Multi-Criteria Analysis and Decision-Support for Water Management at the Catchment Scale: An Application to Diffuse Pollution Control in the Venice Lagoon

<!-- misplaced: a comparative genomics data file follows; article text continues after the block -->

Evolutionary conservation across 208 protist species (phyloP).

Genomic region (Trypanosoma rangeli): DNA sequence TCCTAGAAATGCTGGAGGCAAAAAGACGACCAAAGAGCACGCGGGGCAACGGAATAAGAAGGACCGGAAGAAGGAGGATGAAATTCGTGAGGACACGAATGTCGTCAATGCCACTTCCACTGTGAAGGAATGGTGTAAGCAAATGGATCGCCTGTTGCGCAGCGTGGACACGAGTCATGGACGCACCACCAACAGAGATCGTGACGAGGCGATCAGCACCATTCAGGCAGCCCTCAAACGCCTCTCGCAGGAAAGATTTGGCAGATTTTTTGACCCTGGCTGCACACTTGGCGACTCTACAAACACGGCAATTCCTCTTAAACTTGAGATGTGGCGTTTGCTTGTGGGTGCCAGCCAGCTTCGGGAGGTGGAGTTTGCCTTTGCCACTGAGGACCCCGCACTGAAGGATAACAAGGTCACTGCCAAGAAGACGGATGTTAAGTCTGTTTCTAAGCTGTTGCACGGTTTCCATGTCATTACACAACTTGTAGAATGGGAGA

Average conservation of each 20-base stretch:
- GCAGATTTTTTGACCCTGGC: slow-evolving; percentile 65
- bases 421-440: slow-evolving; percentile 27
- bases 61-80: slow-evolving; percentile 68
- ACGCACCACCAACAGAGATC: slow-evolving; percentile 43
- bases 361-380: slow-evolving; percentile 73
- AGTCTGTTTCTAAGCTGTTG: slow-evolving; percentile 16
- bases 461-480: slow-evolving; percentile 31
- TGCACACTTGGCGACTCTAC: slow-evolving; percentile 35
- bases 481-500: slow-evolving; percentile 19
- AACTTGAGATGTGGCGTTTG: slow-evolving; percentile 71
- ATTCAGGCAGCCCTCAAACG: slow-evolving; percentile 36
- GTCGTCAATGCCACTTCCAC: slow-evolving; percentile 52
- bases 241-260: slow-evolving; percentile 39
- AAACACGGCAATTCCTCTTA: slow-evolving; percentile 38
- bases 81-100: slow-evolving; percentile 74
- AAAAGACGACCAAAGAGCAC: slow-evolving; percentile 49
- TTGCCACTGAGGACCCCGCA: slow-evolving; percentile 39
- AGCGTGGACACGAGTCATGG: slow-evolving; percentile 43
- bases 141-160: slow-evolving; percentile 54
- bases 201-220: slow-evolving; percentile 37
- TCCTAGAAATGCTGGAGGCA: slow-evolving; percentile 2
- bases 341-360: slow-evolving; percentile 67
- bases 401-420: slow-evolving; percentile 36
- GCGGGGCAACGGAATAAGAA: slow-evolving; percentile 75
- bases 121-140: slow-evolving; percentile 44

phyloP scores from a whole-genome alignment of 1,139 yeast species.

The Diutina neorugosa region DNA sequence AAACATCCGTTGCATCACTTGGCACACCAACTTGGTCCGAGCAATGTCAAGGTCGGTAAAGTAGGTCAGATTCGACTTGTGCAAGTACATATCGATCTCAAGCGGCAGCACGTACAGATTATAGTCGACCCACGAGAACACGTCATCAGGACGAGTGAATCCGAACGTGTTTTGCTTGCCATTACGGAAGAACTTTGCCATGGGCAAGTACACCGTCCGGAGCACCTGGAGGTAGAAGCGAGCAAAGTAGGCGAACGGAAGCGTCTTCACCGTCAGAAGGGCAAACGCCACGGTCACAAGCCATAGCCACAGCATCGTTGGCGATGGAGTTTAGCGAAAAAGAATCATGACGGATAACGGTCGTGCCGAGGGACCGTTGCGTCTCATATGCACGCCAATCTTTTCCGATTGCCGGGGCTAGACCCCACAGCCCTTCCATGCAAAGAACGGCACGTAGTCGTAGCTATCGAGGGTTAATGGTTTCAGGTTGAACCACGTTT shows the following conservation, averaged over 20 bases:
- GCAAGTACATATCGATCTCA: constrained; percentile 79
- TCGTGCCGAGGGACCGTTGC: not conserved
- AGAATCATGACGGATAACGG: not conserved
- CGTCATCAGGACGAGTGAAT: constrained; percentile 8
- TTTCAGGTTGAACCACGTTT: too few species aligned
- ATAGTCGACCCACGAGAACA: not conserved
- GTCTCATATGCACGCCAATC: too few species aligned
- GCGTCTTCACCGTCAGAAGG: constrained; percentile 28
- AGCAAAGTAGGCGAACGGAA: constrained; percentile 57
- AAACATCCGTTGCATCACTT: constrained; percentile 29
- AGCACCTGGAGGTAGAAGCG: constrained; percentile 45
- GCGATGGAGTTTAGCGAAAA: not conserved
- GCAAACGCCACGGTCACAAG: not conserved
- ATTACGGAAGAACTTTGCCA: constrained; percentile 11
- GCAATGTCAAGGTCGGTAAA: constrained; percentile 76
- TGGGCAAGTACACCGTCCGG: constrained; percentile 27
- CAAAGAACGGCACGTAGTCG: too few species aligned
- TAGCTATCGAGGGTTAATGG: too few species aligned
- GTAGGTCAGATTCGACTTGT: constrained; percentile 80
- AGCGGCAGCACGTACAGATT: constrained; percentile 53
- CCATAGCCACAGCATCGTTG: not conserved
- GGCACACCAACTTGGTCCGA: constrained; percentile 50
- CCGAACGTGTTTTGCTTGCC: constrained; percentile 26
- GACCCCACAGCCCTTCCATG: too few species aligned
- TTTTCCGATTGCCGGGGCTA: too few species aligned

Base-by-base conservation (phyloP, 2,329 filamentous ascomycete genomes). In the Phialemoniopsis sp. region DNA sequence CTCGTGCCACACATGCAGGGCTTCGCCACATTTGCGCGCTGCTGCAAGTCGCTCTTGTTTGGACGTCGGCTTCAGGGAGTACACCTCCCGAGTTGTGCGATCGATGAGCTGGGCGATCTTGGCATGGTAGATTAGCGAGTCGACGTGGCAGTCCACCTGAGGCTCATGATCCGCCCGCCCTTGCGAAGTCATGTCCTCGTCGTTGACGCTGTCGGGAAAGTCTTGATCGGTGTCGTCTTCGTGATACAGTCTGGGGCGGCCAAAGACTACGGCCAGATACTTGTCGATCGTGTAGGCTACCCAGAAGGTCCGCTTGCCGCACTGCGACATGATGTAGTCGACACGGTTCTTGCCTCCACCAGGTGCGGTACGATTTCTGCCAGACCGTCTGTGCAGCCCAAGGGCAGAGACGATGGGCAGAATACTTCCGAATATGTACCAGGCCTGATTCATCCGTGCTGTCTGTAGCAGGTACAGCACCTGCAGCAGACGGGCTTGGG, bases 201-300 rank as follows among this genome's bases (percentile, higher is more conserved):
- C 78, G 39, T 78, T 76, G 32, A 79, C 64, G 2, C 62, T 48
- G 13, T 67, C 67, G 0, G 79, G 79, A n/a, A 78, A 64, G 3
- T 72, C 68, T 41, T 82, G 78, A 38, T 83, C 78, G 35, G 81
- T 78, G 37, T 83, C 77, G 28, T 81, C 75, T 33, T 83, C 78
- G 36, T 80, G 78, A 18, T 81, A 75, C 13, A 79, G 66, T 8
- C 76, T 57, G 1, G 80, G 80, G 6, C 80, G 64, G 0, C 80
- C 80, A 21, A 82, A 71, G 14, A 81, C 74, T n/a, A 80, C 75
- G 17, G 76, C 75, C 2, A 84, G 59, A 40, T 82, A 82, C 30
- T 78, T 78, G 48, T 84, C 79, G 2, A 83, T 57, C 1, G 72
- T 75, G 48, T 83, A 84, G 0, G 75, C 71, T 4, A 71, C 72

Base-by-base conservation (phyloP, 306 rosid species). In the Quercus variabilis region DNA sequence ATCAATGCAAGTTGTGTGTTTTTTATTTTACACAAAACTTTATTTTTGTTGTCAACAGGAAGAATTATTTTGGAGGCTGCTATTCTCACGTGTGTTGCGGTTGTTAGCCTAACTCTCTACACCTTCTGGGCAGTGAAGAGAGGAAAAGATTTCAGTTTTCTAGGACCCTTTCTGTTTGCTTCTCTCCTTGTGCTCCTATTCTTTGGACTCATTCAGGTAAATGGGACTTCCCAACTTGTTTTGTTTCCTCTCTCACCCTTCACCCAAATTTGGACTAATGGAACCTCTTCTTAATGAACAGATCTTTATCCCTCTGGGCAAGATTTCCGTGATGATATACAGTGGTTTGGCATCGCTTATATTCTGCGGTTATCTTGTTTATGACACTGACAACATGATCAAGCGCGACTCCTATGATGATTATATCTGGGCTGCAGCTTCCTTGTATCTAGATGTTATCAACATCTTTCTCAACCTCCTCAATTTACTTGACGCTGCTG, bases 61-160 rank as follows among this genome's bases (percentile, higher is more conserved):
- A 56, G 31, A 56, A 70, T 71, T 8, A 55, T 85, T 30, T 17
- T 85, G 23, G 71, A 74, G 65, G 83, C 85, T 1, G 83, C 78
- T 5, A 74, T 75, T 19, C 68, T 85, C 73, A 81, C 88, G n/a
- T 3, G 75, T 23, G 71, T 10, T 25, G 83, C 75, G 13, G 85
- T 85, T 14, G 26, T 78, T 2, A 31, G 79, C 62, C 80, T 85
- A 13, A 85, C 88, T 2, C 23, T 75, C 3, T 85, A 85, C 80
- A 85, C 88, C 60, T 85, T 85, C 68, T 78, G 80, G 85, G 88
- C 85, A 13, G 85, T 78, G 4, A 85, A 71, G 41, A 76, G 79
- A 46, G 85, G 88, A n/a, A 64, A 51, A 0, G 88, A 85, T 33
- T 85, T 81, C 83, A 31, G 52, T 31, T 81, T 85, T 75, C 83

Water pollution in the Venice Lagoon and its catchment is a main environmental issue. In Italy public funds are made available by specific national and regional regulations in order to support the realisation of initiatives for the abatement of pollutant loads that travel from the catchment into the lagoon.Local agencies in charge of water management may apply for funds by presenting suitable projects in the field of hydraulic and environmental engineering particularly modifications to the surface water network aimed at reducing diffuse pollutant loads in the Venice Lagoon. Because the need to support those agencies in choosing among options often arises, together with the need of presenting and supporting choices that are made, in front of the funding administration. The decisional context of the present study was determined by a given amount of public funds made available by the regional administration, to be used in an optimal way by choosing what to do (within a list of possible interventions like flow regulation, plantation of riparian vegetation, etc.) and where (within the surface water network of the district).A multi-stage multi-criteria evaluation approach was developed, which subdivided the decisional problem into two operational phases.In a first step a priority sub-area was chosen within the district with a multi-criteria evaluation procedure which took into account several decisional criteria, formulated by the authority responsible for the decision. Those criteria were quantified by using thematic maps (GIS layers), as spatial indicators for prioritising the location of pollution control initiatives.In a second step the choice among alternative projects within the chosen area was supported by a second round of multi-criteria analysis developed in collaboration with a decisional board.The results of the application of the proposed method to the case study demonstrated the potentials of collaborative multi-criteria analysis in supporting the activity of operational agencies during the whole process of development of proposals, plans for interventions and projects, both internally to share information and build consensus within the various component of the board, and outside, in the relationship with external bodies (funding agencies, local stakeholders, etc.), to present and support the decisions proposed.